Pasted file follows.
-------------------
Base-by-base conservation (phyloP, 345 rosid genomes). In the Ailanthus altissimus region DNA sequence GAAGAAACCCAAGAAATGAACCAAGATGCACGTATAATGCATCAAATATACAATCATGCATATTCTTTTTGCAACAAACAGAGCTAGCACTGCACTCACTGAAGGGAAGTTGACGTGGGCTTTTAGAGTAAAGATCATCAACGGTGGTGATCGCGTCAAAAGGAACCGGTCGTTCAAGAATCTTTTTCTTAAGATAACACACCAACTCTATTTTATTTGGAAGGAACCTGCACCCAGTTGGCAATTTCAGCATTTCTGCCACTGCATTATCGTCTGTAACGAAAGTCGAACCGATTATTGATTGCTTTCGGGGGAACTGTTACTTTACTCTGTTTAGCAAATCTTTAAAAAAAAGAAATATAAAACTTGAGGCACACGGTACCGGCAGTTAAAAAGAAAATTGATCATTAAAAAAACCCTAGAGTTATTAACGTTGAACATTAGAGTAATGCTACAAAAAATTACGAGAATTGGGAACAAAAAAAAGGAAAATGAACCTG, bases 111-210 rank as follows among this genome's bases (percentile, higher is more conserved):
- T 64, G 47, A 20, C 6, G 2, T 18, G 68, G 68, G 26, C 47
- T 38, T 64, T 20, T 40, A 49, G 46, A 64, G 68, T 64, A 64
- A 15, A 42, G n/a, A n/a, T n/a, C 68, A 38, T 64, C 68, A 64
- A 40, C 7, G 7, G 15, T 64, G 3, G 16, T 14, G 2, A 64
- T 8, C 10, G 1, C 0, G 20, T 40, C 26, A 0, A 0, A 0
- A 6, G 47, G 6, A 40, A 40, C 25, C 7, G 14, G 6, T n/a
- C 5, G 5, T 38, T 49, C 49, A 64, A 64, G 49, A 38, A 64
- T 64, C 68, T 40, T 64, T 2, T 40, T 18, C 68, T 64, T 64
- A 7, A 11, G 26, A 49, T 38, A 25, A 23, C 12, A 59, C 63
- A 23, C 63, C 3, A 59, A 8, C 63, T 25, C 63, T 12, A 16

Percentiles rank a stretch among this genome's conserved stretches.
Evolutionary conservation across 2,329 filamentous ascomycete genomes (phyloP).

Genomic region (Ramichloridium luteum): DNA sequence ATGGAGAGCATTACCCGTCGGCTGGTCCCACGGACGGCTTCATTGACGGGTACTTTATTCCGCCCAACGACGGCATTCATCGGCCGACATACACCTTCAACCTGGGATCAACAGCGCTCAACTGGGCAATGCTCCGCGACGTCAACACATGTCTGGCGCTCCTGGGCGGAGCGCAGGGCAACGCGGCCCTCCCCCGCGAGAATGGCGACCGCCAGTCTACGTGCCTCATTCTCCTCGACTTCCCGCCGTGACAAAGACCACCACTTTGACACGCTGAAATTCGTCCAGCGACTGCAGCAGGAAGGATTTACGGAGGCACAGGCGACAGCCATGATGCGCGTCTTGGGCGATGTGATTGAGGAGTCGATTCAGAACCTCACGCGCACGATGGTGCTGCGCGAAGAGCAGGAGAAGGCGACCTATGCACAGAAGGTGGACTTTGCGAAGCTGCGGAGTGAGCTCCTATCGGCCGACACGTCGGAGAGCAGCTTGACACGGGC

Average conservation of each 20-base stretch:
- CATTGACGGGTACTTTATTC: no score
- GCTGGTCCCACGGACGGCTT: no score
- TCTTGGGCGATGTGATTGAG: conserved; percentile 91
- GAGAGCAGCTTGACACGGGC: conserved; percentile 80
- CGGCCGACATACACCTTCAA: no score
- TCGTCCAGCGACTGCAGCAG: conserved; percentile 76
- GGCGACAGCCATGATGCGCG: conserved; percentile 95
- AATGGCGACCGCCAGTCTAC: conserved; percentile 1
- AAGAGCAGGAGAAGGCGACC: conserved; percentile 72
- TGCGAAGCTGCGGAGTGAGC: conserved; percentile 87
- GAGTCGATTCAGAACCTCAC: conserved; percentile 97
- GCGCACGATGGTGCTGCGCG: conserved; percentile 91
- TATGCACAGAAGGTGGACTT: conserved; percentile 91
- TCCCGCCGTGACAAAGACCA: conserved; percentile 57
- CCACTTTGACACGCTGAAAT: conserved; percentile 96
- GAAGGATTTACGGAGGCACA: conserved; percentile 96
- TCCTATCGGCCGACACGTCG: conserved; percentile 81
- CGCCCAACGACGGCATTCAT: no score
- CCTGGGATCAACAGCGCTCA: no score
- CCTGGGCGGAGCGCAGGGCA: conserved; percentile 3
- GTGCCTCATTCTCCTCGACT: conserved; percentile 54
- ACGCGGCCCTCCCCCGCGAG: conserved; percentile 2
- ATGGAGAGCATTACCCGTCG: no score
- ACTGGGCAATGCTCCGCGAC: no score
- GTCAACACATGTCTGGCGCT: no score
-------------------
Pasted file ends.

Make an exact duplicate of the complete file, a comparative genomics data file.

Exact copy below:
Base-by-base conservation (phyloP, 345 rosid genomes). In the Ailanthus altissimus region DNA sequence GAAGAAACCCAAGAAATGAACCAAGATGCACGTATAATGCATCAAATATACAATCATGCATATTCTTTTTGCAACAAACAGAGCTAGCACTGCACTCACTGAAGGGAAGTTGACGTGGGCTTTTAGAGTAAAGATCATCAACGGTGGTGATCGCGTCAAAAGGAACCGGTCGTTCAAGAATCTTTTTCTTAAGATAACACACCAACTCTATTTTATTTGGAAGGAACCTGCACCCAGTTGGCAATTTCAGCATTTCTGCCACTGCATTATCGTCTGTAACGAAAGTCGAACCGATTATTGATTGCTTTCGGGGGAACTGTTACTTTACTCTGTTTAGCAAATCTTTAAAAAAAAGAAATATAAAACTTGAGGCACACGGTACCGGCAGTTAAAAAGAAAATTGATCATTAAAAAAACCCTAGAGTTATTAACGTTGAACATTAGAGTAATGCTACAAAAAATTACGAGAATTGGGAACAAAAAAAAGGAAAATGAACCTG, bases 111-210 rank as follows among this genome's bases (percentile, higher is more conserved):
- T 64, G 47, A 20, C 6, G 2, T 18, G 68, G 68, G 26, C 47
- T 38, T 64, T 20, T 40, A 49, G 46, A 64, G 68, T 64, A 64
- A 15, A 42, G n/a, A n/a, T n/a, C 68, A 38, T 64, C 68, A 64
- A 40, C 7, G 7, G 15, T 64, G 3, G 16, T 14, G 2, A 64
- T 8, C 10, G 1, C 0, G 20, T 40, C 26, A 0, A 0, A 0
- A 6, G 47, G 6, A 40, A 40, C 25, C 7, G 14, G 6, T n/a
- C 5, G 5, T 38, T 49, C 49, A 64, A 64, G 49, A 38, A 64
- T 64, C 68, T 40, T 64, T 2, T 40, T 18, C 68, T 64, T 64
- A 7, A 11, G 26, A 49, T 38, A 25, A 23, C 12, A 59, C 63
- A 23, C 63, C 3, A 59, A 8, C 63, T 25, C 63, T 12, A 16

Percentiles rank a stretch among this genome's conserved stretches.
Evolutionary conservation across 2,329 filamentous ascomycete genomes (phyloP).

Genomic region (Ramichloridium luteum): DNA sequence ATGGAGAGCATTACCCGTCGGCTGGTCCCACGGACGGCTTCATTGACGGGTACTTTATTCCGCCCAACGACGGCATTCATCGGCCGACATACACCTTCAACCTGGGATCAACAGCGCTCAACTGGGCAATGCTCCGCGACGTCAACACATGTCTGGCGCTCCTGGGCGGAGCGCAGGGCAACGCGGCCCTCCCCCGCGAGAATGGCGACCGCCAGTCTACGTGCCTCATTCTCCTCGACTTCCCGCCGTGACAAAGACCACCACTTTGACACGCTGAAATTCGTCCAGCGACTGCAGCAGGAAGGATTTACGGAGGCACAGGCGACAGCCATGATGCGCGTCTTGGGCGATGTGATTGAGGAGTCGATTCAGAACCTCACGCGCACGATGGTGCTGCGCGAAGAGCAGGAGAAGGCGACCTATGCACAGAAGGTGGACTTTGCGAAGCTGCGGAGTGAGCTCCTATCGGCCGACACGTCGGAGAGCAGCTTGACACGGGC

Average conservation of each 20-base stretch:
- CATTGACGGGTACTTTATTC: no score
- GCTGGTCCCACGGACGGCTT: no score
- TCTTGGGCGATGTGATTGAG: conserved; percentile 91
- GAGAGCAGCTTGACACGGGC: conserved; percentile 80
- CGGCCGACATACACCTTCAA: no score
- TCGTCCAGCGACTGCAGCAG: conserved; percentile 76
- GGCGACAGCCATGATGCGCG: conserved; percentile 95
- AATGGCGACCGCCAGTCTAC: conserved; percentile 1
- AAGAGCAGGAGAAGGCGACC: conserved; percentile 72
- TGCGAAGCTGCGGAGTGAGC: conserved; percentile 87
- GAGTCGATTCAGAACCTCAC: conserved; percentile 97
- GCGCACGATGGTGCTGCGCG: conserved; percentile 91
- TATGCACAGAAGGTGGACTT: conserved; percentile 91
- TCCCGCCGTGACAAAGACCA: conserved; percentile 57
- CCACTTTGACACGCTGAAAT: conserved; percentile 96
- GAAGGATTTACGGAGGCACA: conserved; percentile 96
- TCCTATCGGCCGACACGTCG: conserved; percentile 81
- CGCCCAACGACGGCATTCAT: no score
- CCTGGGATCAACAGCGCTCA: no score
- CCTGGGCGGAGCGCAGGGCA: conserved; percentile 3
- GTGCCTCATTCTCCTCGACT: conserved; percentile 54
- ACGCGGCCCTCCCCCGCGAG: conserved; percentile 2
- ATGGAGAGCATTACCCGTCG: no score
- ACTGGGCAATGCTCCGCGAC: no score
- GTCAACACATGTCTGGCGCT: no score